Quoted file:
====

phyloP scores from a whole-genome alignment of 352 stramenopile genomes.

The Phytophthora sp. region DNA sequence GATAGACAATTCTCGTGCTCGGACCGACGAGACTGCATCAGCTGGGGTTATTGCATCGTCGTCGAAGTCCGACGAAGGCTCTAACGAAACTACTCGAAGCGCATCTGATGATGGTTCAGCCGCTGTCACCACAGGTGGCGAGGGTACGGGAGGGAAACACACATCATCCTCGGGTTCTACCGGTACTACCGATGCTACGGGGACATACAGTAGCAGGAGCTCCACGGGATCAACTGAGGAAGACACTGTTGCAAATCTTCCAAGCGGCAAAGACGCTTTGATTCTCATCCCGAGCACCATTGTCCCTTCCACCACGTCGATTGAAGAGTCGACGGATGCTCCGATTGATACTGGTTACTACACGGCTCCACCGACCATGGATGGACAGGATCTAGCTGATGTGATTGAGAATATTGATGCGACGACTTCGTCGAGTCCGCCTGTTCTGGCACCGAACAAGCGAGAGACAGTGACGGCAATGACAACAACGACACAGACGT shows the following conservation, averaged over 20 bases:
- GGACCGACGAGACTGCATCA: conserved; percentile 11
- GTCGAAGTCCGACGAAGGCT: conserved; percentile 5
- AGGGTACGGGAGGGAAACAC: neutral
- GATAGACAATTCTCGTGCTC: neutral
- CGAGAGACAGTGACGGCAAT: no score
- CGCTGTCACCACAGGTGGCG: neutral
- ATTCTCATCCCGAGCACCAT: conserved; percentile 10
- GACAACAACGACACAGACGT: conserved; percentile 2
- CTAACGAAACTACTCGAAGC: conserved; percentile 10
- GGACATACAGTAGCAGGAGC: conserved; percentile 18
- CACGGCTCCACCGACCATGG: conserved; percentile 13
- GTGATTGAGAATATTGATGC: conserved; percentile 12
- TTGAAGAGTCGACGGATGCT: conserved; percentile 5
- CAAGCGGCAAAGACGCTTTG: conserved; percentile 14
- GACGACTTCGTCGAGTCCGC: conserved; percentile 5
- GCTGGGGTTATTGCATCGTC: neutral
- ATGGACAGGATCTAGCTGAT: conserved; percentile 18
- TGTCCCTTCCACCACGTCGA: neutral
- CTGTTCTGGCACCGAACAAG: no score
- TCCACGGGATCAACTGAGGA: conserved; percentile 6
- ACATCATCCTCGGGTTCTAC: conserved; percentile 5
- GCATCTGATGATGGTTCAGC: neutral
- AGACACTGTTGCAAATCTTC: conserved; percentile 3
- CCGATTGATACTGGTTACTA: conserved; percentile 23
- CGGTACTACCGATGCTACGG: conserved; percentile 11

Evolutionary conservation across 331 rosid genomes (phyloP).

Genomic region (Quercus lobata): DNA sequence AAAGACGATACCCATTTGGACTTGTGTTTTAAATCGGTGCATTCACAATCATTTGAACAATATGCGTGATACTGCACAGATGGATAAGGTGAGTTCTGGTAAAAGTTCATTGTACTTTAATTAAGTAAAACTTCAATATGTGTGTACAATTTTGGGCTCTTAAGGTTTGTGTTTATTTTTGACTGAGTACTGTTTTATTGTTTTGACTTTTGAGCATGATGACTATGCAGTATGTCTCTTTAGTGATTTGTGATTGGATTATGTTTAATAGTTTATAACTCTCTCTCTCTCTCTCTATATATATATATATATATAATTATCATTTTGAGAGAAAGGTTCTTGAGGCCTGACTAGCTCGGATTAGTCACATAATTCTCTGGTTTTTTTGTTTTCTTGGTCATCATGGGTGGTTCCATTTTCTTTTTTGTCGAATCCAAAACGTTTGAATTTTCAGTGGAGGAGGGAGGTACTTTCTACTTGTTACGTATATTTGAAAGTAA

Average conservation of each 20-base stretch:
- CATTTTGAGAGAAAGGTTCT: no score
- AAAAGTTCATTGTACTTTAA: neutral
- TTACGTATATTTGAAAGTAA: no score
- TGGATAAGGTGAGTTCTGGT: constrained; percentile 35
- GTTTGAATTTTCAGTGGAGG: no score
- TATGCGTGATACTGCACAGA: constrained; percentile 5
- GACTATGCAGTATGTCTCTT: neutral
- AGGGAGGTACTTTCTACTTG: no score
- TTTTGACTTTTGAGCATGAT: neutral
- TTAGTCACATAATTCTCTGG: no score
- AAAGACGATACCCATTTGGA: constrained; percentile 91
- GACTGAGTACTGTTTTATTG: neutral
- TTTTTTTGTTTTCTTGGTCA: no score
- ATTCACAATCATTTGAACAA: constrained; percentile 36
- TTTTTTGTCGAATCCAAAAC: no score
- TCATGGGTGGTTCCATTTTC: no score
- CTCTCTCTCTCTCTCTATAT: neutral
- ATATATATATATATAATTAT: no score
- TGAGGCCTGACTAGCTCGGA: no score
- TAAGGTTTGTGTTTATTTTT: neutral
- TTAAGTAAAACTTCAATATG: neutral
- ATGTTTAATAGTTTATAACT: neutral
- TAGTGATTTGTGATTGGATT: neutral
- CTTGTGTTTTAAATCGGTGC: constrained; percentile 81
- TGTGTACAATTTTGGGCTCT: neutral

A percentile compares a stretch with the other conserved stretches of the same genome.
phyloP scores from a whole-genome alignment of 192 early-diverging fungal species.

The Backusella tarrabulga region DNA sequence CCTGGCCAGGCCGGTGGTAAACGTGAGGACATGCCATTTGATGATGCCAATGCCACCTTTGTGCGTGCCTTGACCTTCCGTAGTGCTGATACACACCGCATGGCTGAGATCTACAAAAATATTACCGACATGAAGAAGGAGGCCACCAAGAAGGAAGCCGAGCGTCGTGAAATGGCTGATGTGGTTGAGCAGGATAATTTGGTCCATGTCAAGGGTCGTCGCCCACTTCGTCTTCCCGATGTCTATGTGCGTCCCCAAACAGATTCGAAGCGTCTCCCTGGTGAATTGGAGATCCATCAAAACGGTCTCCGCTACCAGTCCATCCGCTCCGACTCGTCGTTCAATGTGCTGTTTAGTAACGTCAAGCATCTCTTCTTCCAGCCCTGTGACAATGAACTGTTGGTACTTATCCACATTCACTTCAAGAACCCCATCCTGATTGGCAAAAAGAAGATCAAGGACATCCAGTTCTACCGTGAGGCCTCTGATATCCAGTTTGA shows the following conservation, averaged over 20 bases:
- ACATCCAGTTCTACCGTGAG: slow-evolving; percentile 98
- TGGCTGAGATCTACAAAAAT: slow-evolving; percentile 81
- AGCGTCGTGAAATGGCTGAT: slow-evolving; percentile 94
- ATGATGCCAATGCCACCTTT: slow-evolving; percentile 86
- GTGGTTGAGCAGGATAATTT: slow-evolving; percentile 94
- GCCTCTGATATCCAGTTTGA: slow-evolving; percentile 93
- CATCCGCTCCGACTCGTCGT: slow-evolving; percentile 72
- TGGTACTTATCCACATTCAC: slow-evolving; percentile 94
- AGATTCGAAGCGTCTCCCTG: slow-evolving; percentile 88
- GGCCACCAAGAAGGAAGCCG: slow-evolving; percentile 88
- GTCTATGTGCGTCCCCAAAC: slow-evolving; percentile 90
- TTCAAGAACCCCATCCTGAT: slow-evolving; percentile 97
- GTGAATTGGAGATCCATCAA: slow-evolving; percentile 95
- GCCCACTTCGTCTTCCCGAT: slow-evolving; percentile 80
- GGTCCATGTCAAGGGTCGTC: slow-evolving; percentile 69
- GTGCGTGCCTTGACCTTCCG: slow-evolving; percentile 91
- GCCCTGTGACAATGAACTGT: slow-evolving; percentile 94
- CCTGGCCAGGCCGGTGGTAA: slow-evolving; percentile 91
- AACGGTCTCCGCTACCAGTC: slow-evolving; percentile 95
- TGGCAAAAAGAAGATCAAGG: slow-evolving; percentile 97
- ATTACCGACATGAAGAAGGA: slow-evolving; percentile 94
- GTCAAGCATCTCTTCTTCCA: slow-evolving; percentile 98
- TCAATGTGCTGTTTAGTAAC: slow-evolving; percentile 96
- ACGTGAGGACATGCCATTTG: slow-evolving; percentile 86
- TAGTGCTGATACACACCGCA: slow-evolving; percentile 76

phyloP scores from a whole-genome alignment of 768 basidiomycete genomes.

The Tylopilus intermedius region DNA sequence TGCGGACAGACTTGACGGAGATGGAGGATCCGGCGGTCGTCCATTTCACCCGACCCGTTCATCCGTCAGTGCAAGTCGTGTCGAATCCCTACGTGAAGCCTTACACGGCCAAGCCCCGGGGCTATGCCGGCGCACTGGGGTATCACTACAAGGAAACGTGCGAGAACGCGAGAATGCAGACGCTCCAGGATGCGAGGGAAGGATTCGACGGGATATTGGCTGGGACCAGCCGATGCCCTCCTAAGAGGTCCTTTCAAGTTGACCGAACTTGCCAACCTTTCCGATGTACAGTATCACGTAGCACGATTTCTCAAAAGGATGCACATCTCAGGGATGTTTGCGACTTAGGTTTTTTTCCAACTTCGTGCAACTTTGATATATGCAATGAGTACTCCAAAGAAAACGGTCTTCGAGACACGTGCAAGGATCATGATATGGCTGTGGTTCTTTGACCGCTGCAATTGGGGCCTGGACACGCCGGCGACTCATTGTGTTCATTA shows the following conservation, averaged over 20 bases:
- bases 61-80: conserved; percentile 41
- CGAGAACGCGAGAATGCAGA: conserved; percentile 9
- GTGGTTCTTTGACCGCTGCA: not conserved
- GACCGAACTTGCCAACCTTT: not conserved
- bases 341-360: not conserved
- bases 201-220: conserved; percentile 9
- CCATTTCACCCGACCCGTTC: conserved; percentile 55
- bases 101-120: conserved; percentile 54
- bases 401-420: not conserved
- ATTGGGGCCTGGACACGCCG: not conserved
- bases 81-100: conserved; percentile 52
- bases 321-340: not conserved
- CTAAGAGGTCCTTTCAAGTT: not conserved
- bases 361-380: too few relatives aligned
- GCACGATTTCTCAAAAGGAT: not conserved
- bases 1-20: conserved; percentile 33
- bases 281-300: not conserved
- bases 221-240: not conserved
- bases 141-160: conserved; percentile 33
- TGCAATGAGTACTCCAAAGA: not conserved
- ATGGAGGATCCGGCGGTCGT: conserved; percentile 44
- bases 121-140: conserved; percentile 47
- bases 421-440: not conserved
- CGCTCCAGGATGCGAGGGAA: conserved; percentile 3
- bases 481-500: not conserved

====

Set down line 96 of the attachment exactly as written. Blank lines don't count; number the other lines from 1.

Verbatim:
- bases 81-100: conserved; percentile 52